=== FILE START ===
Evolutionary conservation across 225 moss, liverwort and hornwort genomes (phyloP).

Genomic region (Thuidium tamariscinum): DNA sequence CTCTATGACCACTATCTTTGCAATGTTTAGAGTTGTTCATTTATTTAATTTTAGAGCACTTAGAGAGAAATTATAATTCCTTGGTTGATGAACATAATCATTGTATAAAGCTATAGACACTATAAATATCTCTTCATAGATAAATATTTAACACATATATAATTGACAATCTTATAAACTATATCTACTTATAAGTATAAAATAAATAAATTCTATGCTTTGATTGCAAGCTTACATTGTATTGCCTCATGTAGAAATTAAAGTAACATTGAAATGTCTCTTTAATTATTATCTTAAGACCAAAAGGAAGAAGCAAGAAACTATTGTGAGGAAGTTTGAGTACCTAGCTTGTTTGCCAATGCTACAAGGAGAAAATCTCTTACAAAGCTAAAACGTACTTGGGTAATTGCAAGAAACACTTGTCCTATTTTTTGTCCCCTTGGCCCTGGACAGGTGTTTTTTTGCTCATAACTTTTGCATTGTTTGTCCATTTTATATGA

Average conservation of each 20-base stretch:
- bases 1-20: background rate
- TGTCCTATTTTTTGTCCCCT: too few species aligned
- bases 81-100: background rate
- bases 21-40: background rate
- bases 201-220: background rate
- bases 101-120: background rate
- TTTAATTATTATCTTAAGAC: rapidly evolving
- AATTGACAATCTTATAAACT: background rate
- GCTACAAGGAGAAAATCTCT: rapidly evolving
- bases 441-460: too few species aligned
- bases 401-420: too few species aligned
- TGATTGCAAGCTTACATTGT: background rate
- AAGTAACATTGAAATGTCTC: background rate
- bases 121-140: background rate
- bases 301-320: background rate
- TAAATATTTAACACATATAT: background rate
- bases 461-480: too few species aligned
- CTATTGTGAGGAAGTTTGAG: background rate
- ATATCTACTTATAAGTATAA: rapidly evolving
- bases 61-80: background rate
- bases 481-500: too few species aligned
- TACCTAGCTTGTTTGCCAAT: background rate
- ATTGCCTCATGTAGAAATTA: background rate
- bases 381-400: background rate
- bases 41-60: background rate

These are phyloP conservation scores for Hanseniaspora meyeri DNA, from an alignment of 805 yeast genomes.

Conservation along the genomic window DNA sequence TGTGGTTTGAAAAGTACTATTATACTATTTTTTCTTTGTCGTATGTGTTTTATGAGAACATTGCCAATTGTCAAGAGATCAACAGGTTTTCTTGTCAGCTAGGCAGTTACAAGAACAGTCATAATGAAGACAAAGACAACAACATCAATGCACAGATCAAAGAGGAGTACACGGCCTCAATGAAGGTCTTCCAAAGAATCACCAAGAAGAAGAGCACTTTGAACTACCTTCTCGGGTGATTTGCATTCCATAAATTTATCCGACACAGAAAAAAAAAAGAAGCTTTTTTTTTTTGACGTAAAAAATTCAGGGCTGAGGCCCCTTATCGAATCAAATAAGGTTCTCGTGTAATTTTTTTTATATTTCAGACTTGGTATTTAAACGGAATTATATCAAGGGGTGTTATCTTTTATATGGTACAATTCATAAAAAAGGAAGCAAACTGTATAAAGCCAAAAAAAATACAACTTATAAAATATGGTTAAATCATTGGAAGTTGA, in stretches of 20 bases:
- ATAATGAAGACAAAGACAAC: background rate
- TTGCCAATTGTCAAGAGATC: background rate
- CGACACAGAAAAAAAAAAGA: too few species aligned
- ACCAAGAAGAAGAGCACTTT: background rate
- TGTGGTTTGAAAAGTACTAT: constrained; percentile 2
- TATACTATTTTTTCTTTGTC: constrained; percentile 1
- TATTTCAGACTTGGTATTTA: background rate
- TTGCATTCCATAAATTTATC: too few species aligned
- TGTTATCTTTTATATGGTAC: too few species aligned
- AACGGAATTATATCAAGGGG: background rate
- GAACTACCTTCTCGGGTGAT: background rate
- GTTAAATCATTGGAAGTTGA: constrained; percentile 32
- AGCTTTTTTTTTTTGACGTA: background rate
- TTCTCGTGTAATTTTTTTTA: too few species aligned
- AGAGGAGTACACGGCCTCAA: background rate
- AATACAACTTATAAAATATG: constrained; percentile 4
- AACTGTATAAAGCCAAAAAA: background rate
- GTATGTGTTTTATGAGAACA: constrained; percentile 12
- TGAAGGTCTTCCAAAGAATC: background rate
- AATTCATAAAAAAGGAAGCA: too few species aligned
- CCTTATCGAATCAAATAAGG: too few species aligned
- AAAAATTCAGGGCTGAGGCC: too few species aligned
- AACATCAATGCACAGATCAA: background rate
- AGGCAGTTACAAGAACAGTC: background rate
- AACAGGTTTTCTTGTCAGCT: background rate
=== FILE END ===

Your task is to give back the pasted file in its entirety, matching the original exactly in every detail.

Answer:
Evolutionary conservation across 225 moss, liverwort and hornwort genomes (phyloP).

Genomic region (Thuidium tamariscinum): DNA sequence CTCTATGACCACTATCTTTGCAATGTTTAGAGTTGTTCATTTATTTAATTTTAGAGCACTTAGAGAGAAATTATAATTCCTTGGTTGATGAACATAATCATTGTATAAAGCTATAGACACTATAAATATCTCTTCATAGATAAATATTTAACACATATATAATTGACAATCTTATAAACTATATCTACTTATAAGTATAAAATAAATAAATTCTATGCTTTGATTGCAAGCTTACATTGTATTGCCTCATGTAGAAATTAAAGTAACATTGAAATGTCTCTTTAATTATTATCTTAAGACCAAAAGGAAGAAGCAAGAAACTATTGTGAGGAAGTTTGAGTACCTAGCTTGTTTGCCAATGCTACAAGGAGAAAATCTCTTACAAAGCTAAAACGTACTTGGGTAATTGCAAGAAACACTTGTCCTATTTTTTGTCCCCTTGGCCCTGGACAGGTGTTTTTTTGCTCATAACTTTTGCATTGTTTGTCCATTTTATATGA

Average conservation of each 20-base stretch:
- bases 1-20: background rate
- TGTCCTATTTTTTGTCCCCT: too few species aligned
- bases 81-100: background rate
- bases 21-40: background rate
- bases 201-220: background rate
- bases 101-120: background rate
- TTTAATTATTATCTTAAGAC: rapidly evolving
- AATTGACAATCTTATAAACT: background rate
- GCTACAAGGAGAAAATCTCT: rapidly evolving
- bases 441-460: too few species aligned
- bases 401-420: too few species aligned
- TGATTGCAAGCTTACATTGT: background rate
- AAGTAACATTGAAATGTCTC: background rate
- bases 121-140: background rate
- bases 301-320: background rate
- TAAATATTTAACACATATAT: background rate
- bases 461-480: too few species aligned
- CTATTGTGAGGAAGTTTGAG: background rate
- ATATCTACTTATAAGTATAA: rapidly evolving
- bases 61-80: background rate
- bases 481-500: too few species aligned
- TACCTAGCTTGTTTGCCAAT: background rate
- ATTGCCTCATGTAGAAATTA: background rate
- bases 381-400: background rate
- bases 41-60: background rate

These are phyloP conservation scores for Hanseniaspora meyeri DNA, from an alignment of 805 yeast genomes.

Conservation along the genomic window DNA sequence TGTGGTTTGAAAAGTACTATTATACTATTTTTTCTTTGTCGTATGTGTTTTATGAGAACATTGCCAATTGTCAAGAGATCAACAGGTTTTCTTGTCAGCTAGGCAGTTACAAGAACAGTCATAATGAAGACAAAGACAACAACATCAATGCACAGATCAAAGAGGAGTACACGGCCTCAATGAAGGTCTTCCAAAGAATCACCAAGAAGAAGAGCACTTTGAACTACCTTCTCGGGTGATTTGCATTCCATAAATTTATCCGACACAGAAAAAAAAAAGAAGCTTTTTTTTTTTGACGTAAAAAATTCAGGGCTGAGGCCCCTTATCGAATCAAATAAGGTTCTCGTGTAATTTTTTTTATATTTCAGACTTGGTATTTAAACGGAATTATATCAAGGGGTGTTATCTTTTATATGGTACAATTCATAAAAAAGGAAGCAAACTGTATAAAGCCAAAAAAAATACAACTTATAAAATATGGTTAAATCATTGGAAGTTGA, in stretches of 20 bases:
- ATAATGAAGACAAAGACAAC: background rate
- TTGCCAATTGTCAAGAGATC: background rate
- CGACACAGAAAAAAAAAAGA: too few species aligned
- ACCAAGAAGAAGAGCACTTT: background rate
- TGTGGTTTGAAAAGTACTAT: constrained; percentile 2
- TATACTATTTTTTCTTTGTC: constrained; percentile 1
- TATTTCAGACTTGGTATTTA: background rate
- TTGCATTCCATAAATTTATC: too few species aligned
- TGTTATCTTTTATATGGTAC: too few species aligned
- AACGGAATTATATCAAGGGG: background rate
- GAACTACCTTCTCGGGTGAT: background rate
- GTTAAATCATTGGAAGTTGA: constrained; percentile 32
- AGCTTTTTTTTTTTGACGTA: background rate
- TTCTCGTGTAATTTTTTTTA: too few species aligned
- AGAGGAGTACACGGCCTCAA: background rate
- AATACAACTTATAAAATATG: constrained; percentile 4
- AACTGTATAAAGCCAAAAAA: background rate
- GTATGTGTTTTATGAGAACA: constrained; percentile 12
- TGAAGGTCTTCCAAAGAATC: background rate
- AATTCATAAAAAAGGAAGCA: too few species aligned
- CCTTATCGAATCAAATAAGG: too few species aligned
- AAAAATTCAGGGCTGAGGCC: too few species aligned
- AACATCAATGCACAGATCAA: background rate
- AGGCAGTTACAAGAACAGTC: background rate
- AACAGGTTTTCTTGTCAGCT: background rate